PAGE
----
Check this out–In my opinion, it’s a major selling feature for these stainless steel bottles. The spouts can be replaced with silicone disks, effectively turning the bottles into snack containers (or water-tight bottles for older kids). How cool is that!?
Nontoxic versions of formerly plastic baby feeding gear can get pricey. When a baby item serves a useful function after baby outgrows it, the cost becomes much more effective, don’t you agree?
I hesitated to buy the 5 oz size bottles. I knew they would be so useful right now, while Baby Bro is a toddler. But then what? When I found out we could replace the spouts with flat lids and use the bottles as nontoxic snack containers, I was sold. We needed lightweight, nontoxic snack containers anyway!
Again, most of our toddler utensils involved plastic. Baby Bro is currently 13 months old, so he’s not quite using his own utensils yet. But this stainless steel set by Panda Babies has worked really well even for baby food. Plus, it comes with a baby spoon!
My brother and sister-in-law gifted this stainless steel snack cup to Baby Bro for his first birthday. We’ve used it several times in the past month and I really like it. UPDATE: Baby Bro is now two, and we’ve used the fire out of this snack cup. I still highly recommend it!
The solid lid makes it perfect for transporting and protecting bite sized pieces of squishy baby-friendly foods like fruit and vegetables.
Soon Baby Bro will be ready to use the lid with slits…it could get messy this time around, with real food instead of processed snacks!
This stainless steel snack cup comes in a variety of colors, but once again I recommend sticking with the plain, non-painted version (pictured above with an orange lid).
Update: Since I first published this post, another great option has become available: Munchkin Stainless Steel Snack Catcher.
Bonus Nontoxic Baby Feeding Gear
This fun little snack container is on the bonus list because I haven’t actually tested it out yet. But we’ve got a whole slew of awesome stainless steel containers from LunchBots and we’ve loved every one–they’re awesome. I’m sure this new smaller size is equally fantastic, and it also comes in a divided Duo version.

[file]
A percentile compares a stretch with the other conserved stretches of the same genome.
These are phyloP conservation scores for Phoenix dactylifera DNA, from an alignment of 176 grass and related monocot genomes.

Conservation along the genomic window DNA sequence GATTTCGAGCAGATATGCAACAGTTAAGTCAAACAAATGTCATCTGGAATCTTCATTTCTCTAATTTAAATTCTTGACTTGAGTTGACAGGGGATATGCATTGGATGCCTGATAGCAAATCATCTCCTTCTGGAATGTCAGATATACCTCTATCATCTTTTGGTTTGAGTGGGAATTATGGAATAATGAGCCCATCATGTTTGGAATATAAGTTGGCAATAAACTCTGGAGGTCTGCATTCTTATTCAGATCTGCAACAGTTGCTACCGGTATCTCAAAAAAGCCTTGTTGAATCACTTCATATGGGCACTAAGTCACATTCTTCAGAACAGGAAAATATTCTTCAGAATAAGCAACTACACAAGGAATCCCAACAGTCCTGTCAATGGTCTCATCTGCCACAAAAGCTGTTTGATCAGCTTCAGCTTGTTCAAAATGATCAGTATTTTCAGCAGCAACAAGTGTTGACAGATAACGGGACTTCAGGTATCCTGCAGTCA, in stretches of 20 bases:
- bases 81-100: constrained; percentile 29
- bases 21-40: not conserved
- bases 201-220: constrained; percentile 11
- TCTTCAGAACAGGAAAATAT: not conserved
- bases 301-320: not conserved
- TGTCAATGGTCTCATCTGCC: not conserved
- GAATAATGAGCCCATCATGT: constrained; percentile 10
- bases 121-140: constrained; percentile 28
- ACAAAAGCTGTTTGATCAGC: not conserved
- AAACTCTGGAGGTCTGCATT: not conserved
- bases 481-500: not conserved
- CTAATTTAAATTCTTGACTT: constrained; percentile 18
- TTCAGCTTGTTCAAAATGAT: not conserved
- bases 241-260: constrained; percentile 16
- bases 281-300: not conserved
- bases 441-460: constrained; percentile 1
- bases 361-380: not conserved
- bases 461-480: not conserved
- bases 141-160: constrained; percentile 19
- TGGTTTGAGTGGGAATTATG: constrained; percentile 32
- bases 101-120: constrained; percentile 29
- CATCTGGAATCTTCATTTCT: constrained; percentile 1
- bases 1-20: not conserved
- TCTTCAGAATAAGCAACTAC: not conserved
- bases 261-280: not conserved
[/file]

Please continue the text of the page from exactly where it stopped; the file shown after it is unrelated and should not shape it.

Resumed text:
UPDATE: We’ve used the Pico and Pico Duo for six months+. Such a handy size, for both Baby Bro (now two) and general food and snack transporting.
Again, we haven’t tried these fun little leak proof round containers yet, but I’ve had my eye on them for quite a while. As I mentioned, we love LunchBots snack containers here at the Yankee Homestead and use them All. The. Time. I’m thinking these would be just right for transporting leaky, drippy foods for Baby Bro…
UPDATE: We have these rounds now, too, and love them! They’re leak proof and the perfect size for crackers, fruit, chocolate, and so much more.
Check out 14 Ways to Pack a LunchBots.
Okay, these we have tried, but with mixed results…
These little mesh feeders are awesome for when baby can hold something in his hand, but isn’t yet able to pick up pieces of food to feed himself.
Here’s the concept: You stick a fairly soft food–like banana, avodaco, ripe pear–in the little mesh bag and screw on the handle. Baby holds the handle and sucks food from the mesh bag.
What I liked:
- Our entire family could eat dinner at the same time, with no screaming! These little feeders effectively occupied Baby Bro while Mom and Dad scarfed down their dinners. He got to eat, we got to eat. In my opinion, definitely worth the $8 we paid.
- He really did get to eat–it’s kind of amazing how a baby will suck food out of these little mesh bags.
- This is one item I didn’t research extensively, but I’m pretty sure the mesh bags are less toxic than other plastic feeders out there.
What I didn’t like:
- The little mesh bags are kind of a pain to clean. While dishwasher safe, they still require hand cleaning to remove all the little particles of food.
- The mesh bags get stained. Not a huge deal.
- No future usefulness for these little feeders, as far as I can tell. But again, a peaceful dinnertime with a hungry baby is quite possibly worth the price of an item you’ll never use again….
And there you have it! My carefully chosen round up of nontoxic baby feeding gear.
Which nontoxic baby feeding items would you add to this list?